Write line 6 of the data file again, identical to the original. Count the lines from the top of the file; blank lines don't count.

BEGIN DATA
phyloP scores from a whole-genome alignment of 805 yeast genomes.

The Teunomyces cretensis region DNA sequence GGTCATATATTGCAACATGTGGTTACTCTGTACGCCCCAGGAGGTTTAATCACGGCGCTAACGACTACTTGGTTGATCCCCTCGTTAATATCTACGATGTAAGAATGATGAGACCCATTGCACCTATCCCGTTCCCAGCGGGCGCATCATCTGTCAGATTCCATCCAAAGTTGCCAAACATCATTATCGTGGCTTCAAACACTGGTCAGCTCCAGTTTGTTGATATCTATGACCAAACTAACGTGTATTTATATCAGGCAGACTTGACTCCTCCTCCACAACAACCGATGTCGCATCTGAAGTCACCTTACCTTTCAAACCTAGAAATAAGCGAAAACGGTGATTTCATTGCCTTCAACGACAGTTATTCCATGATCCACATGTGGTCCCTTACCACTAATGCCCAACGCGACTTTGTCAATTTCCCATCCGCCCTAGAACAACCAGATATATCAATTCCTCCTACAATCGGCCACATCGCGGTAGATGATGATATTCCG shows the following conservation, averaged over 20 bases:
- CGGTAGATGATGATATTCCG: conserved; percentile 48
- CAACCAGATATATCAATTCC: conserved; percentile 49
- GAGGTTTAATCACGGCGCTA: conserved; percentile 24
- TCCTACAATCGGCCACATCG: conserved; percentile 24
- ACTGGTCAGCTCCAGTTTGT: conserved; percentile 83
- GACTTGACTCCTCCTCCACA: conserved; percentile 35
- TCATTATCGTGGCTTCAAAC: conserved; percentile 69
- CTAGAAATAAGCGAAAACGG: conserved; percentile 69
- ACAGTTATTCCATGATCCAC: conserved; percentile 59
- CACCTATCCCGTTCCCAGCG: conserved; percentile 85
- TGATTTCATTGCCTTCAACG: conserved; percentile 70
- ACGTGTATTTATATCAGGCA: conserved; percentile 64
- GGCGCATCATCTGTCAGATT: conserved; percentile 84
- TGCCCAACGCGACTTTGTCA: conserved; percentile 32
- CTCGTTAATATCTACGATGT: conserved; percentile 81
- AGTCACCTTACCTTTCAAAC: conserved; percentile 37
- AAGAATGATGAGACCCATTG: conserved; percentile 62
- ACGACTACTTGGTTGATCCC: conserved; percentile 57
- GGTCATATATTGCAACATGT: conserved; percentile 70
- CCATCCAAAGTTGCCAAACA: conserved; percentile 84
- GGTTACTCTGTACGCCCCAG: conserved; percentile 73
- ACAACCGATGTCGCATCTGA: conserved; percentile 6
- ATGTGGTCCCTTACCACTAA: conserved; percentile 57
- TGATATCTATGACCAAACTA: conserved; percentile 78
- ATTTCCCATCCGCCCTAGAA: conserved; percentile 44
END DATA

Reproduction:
- TCCTACAATCGGCCACATCG: conserved; percentile 24